Cliff and Anna

Cliff McConville and Anna Lipinska (pictured above) run All Grass Farms on long-term leased land from the Kane County at the Brunner Family Forest Preserve in Dundee. Since 2017, they have been actively seeking additional farmland as consumer demand has outgrown what their current 160-acre diversified pasture farm can handle.  

When Cliff and Anna heard from their friend and dairyman Altfrid Krusenbaum at the 2020 MOSES conference that the farmland in Wisconsin he had previously farmed for 25 years would soon be available for a new tenant, they didn’t initially think much of it. But when Altfrid mentioned that the property came with a home, Anna’s ears perked up. “Tell me more!” she insisted. As they heard more, this unlikely farm opportunity in Wisconsin began to sound better and better. The farm came with 400 acres of established pasture, fencing, and a fully operational dairy barn. There were also two homes (one that could serve for them and one for their Dairy Grazing Apprentice) and an existing building suitable for their dream creamery. They went from polite interest to being all in for negotiating a lease arrangement.  

All Grass Farms

But the land was not handed to them! Cliff and Anna, had to undergo a rigorous Request for Proposal process, an interview, and a further screening process from the Yggdrasil Land Foundation. The Foundation owns the land and leases to farmers committed to biodynamic, organic, and other sustainable farming practices. Ultimately, the Foundation did select them and a long-term lease has been successfully negotiated. 

We’re delighted by Cliff and Anna’s success, and after talking with them, we wanted to share practical lessons for farmers and farmland owners from their experience.   

For Farmers:

  1. Start the search now.  Searching for just the right land takes time. In Cliff and Anna’s case, the search took four years. If you wait to search until you are desperate, you will likely need to compromise on your criteria and be highly stressed. 
  2. Seize networking opportunities.  Having friends like Altfrid and investing the time and money to attend the MOSES conference were critical to this success story. While in-person opportunities are not practical right now, there’s a plethora of online forums, email listservs, events, and educational opportunities for you to network through. Reach out proactively to get to know people who you share something in common with.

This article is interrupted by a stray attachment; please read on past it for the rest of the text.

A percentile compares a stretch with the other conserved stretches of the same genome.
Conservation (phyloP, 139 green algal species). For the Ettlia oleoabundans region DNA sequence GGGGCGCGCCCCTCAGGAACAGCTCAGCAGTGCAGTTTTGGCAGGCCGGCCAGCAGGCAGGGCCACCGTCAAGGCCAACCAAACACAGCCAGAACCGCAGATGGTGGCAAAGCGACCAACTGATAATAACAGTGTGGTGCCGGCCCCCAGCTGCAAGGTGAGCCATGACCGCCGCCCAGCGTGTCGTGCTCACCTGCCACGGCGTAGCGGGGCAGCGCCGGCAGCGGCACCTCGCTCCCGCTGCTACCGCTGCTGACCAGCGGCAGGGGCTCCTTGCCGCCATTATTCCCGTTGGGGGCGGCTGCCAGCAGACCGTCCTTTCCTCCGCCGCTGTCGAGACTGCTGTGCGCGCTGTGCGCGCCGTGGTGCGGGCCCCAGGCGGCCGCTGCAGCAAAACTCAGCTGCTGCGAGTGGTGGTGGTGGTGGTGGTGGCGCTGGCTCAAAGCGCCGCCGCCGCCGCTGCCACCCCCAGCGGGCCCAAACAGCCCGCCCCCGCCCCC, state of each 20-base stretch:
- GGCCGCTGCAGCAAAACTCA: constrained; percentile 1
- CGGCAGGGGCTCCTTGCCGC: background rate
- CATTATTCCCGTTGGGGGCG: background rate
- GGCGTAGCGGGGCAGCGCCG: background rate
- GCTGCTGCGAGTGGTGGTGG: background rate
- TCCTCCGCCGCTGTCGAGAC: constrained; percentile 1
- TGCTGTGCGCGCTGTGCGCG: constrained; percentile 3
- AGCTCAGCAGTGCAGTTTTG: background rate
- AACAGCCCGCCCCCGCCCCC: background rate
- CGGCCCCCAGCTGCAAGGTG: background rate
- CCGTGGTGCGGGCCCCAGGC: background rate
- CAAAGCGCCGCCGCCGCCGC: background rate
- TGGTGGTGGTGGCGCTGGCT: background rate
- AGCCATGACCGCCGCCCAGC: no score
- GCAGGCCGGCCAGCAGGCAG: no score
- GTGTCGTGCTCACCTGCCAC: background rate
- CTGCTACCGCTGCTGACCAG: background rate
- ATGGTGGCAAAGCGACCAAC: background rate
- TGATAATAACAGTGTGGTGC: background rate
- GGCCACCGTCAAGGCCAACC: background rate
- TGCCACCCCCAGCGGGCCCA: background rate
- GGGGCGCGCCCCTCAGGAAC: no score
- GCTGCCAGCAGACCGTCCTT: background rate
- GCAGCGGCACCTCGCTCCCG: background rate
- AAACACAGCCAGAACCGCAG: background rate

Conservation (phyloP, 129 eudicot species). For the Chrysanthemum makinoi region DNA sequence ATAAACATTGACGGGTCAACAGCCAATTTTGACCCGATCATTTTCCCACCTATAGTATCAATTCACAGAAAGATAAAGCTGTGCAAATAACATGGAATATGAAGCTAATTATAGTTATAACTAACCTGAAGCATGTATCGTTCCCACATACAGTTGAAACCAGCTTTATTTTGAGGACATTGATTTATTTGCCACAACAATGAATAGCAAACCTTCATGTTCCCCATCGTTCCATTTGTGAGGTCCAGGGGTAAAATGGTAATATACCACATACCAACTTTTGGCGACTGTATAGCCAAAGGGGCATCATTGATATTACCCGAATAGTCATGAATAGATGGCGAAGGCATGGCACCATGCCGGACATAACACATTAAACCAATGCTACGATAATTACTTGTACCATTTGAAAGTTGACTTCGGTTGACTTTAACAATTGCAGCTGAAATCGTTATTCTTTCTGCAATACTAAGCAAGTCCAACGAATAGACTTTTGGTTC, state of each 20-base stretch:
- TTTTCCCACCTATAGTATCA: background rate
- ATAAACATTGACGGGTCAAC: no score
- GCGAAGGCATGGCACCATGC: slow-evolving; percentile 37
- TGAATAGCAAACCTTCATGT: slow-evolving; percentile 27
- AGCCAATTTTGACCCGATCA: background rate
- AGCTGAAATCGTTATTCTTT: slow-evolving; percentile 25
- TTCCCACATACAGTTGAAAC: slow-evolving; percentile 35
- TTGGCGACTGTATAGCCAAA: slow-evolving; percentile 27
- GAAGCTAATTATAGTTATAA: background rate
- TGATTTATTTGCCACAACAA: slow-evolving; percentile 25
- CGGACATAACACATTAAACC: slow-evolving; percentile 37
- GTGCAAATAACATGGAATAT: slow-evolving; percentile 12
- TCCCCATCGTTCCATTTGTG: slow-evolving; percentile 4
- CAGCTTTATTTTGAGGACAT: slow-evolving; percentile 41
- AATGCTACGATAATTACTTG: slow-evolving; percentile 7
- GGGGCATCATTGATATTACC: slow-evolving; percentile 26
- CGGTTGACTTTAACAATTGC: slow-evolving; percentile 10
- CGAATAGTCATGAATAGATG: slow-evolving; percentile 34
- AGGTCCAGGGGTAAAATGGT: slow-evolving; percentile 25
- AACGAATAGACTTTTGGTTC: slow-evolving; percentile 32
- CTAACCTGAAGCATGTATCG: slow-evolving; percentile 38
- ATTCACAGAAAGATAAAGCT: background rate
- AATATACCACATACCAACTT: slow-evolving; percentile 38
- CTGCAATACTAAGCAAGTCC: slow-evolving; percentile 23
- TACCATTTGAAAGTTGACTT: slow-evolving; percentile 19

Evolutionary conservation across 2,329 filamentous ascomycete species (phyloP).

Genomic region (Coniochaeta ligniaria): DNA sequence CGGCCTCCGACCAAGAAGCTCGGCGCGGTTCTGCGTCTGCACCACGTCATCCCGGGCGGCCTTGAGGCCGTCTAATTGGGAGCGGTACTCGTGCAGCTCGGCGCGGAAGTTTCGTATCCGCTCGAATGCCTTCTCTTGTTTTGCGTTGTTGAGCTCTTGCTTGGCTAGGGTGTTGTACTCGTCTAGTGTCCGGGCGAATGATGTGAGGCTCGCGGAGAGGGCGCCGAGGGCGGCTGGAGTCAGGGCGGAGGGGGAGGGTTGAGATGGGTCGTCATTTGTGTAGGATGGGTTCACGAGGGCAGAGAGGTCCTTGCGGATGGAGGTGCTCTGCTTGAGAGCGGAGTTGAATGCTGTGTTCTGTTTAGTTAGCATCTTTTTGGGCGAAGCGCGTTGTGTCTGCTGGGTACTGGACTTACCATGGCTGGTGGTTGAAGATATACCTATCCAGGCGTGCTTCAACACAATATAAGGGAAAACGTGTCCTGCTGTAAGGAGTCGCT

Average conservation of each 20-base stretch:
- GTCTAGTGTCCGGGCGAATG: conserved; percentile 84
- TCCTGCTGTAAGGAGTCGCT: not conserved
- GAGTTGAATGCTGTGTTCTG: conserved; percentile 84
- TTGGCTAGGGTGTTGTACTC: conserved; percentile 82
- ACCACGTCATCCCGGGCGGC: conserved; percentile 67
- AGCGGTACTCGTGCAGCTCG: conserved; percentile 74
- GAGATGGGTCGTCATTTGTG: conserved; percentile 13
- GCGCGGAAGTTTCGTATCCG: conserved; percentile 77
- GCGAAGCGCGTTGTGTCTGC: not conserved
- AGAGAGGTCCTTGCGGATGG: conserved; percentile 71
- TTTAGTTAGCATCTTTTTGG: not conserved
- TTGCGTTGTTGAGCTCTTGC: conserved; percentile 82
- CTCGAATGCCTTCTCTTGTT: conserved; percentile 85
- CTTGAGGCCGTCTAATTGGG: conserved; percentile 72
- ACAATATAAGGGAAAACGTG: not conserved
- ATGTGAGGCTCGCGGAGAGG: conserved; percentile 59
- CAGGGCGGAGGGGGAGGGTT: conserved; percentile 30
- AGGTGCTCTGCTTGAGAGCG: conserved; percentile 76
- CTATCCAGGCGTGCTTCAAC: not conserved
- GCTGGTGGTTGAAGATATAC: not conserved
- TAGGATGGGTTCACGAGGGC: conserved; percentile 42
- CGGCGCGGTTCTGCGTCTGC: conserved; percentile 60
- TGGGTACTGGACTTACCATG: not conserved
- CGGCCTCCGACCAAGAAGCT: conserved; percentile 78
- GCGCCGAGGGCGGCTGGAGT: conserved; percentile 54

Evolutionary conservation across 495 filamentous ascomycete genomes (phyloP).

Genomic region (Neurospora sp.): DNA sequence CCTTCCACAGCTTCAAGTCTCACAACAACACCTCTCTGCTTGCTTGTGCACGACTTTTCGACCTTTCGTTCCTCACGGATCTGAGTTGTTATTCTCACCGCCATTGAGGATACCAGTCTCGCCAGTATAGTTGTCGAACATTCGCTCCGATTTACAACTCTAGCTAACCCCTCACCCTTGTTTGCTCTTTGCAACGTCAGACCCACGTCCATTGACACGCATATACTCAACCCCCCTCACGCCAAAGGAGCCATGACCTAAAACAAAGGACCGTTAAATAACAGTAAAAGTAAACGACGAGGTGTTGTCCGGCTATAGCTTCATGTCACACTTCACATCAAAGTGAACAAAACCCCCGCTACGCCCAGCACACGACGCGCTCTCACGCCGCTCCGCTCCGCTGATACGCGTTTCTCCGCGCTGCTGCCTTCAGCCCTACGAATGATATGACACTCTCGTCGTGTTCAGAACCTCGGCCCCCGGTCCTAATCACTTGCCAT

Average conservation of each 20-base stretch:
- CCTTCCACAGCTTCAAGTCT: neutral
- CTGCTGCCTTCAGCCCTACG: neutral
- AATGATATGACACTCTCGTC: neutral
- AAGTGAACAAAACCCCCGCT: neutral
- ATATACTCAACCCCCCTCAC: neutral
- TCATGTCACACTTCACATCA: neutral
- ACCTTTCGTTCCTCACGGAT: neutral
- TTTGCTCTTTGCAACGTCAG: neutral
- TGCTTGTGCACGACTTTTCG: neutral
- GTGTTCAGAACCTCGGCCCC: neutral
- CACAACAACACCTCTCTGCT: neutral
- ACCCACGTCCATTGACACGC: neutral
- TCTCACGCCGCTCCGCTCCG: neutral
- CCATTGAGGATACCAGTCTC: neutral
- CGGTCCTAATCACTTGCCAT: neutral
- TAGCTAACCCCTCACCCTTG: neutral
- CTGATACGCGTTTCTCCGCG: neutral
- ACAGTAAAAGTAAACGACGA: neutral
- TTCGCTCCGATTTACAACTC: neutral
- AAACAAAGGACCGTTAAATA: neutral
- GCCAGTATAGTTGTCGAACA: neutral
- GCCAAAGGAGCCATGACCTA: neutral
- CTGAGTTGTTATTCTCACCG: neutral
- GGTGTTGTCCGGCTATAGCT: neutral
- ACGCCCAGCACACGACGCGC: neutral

3. Aim high and be patient.  Before this opportunity presented itself, Cliff and Anna had had to dismiss some opportunities that weren’t quite right for their criteria. That patience and selectivity paid off with the long-term lease, land and infrastructure needed to go after their dreams. Allow time and the search process itself to refine your criteria. Waiting can be a challenge but going after a subpar opportunity, especially when you need a long-term arrangement, will likely frustrate you in the end. 

For Landowners:

  1. Get to know your potential farmers well before signing a lease.  The Yggdrasil Land Foundation not only required a formal application and interview but also asked for three references, followed up with each, and did background checks! Gathering information about potential farmers can reduce risk and save time and hassles later on. The longer the lease you are planning the more you need to know about your potential partner.  
  2. Conservation-oriented farming needs long-term leases.  If you want a farmer to undertake regenerative farming practices and ambitious enterprises on your land, then the farmer will need to be assured that he/she will be around long enough on the land to receive the returns on those investments. Farmers can also plan upfront by knowing they can amortize the cost of equipment and improvements over the life of the lease. Cliff and Anna, for example, have a 25-year lease with the Kane County Forest Preserve District, and the Yggdrasil Land Foundation is offering them a 15-year lease with an option to renew. Is there risk? Sure. But any long-term commitment to something that matters brings some risk. Give your farmer the stability and peace of mind they need to work at nature’s pace.  
  3. Finding the right farmer can help you reach your land goals.  A farmer can be a partner, not just a tenant. A dynamic, creative, skilled farmer who has your same vision can achieve even more than you can dream. The Foundation recognized that Cliff and Anna’s farming will improve their soil health and their plans to add a creamery will be a boost for the property and for the Foundation’s own values. Recognizing the partnership this represents, the Yggdrasil Land Foundation is making the property available at a below-average lease rate. It’s a win-win situation.

 Thanks for sharing your story, Cliff and Anna, and good luck!